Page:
John Ruskin? J. A. Richards? The Pure Food Store? White Star Company? Percy D. Hagan? Apocryphal?
Dear Quote Investigator: It is always possible to manufacture an item using inferior materials and sell it at a cheaper price than a quality item. The buyer who is foolishly guided by price alone becomes the lawful prey of the seller. The famous English art critic John Ruskin has received credit for eloquently expressing this point. Oddly, I have never seen a proper citation supporting the attribution to Ruskin. Would you please explore this topic?
Quote Investigator: The earliest match located by QI appeared in the February 1901 issue of “Profitable Advertising: The Advertiser’s Trade Journal”. A correspondent named J. A. Richards of New York sent a letter of disagreement to the journal editor who had advocated the display of prices within advertisements. Richards believed that a focus on prices was undesirable for the sellers of quality goods. Boldface added to excerpts by QI: 1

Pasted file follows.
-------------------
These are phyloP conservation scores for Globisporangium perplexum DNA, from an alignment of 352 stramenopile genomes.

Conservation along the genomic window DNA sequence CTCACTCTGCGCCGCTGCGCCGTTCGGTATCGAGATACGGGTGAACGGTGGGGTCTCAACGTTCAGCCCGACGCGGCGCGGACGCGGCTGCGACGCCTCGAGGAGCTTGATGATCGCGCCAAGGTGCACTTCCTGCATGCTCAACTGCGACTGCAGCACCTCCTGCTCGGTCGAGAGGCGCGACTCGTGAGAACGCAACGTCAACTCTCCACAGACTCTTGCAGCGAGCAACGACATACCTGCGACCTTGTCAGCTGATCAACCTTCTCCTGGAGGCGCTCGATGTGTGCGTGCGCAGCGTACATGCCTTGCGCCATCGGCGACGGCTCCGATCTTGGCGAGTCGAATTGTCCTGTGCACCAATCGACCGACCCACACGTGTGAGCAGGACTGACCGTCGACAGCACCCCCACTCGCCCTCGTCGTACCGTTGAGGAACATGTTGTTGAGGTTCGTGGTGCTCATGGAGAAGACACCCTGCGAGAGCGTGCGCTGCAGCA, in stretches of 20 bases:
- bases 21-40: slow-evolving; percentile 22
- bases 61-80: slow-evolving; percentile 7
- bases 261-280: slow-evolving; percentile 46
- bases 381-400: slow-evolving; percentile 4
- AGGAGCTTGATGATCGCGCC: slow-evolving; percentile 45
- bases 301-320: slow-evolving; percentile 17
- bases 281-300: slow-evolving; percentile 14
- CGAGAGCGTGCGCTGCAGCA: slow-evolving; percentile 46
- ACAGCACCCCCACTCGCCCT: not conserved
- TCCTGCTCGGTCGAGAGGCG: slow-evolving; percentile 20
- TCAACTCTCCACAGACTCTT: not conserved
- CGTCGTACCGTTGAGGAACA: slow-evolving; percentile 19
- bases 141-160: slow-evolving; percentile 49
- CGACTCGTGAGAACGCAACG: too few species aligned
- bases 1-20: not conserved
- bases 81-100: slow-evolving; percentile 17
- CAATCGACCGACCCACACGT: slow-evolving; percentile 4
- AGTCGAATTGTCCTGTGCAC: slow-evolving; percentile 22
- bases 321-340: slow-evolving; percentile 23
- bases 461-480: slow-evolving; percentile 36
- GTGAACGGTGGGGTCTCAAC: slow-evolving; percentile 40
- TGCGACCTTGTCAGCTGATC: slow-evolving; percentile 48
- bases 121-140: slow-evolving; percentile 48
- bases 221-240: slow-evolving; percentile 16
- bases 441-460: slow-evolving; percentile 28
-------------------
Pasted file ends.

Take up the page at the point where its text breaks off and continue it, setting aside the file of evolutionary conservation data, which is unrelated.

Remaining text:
While you talk about the quality of your wares, you have your cheaper competitor where he cannot touch you. The breach between you is longer than his arm. When you begin to talk about prices, you are absolutely at his mercy. There is hardly anything in the world that some man cannot make a little worse and sell a little cheaper, and the people who consider price only are this man’s lawful prey. This is the doctrine of commercial foreordination, against which it is useless to contend.
Based on current evidence QI tentatively credits J. A. Richards with the saying in the bold text above. Yet, it remains possible that Richards was repeating a formulation that was already in circulation.
John Ruskin died in January 1900. Numerous researchers have been unable to find this expression in his writings. He received credit by October 1926, but the long delay meant that the linkage was very weak.
Below are additional selected citations in chronological order.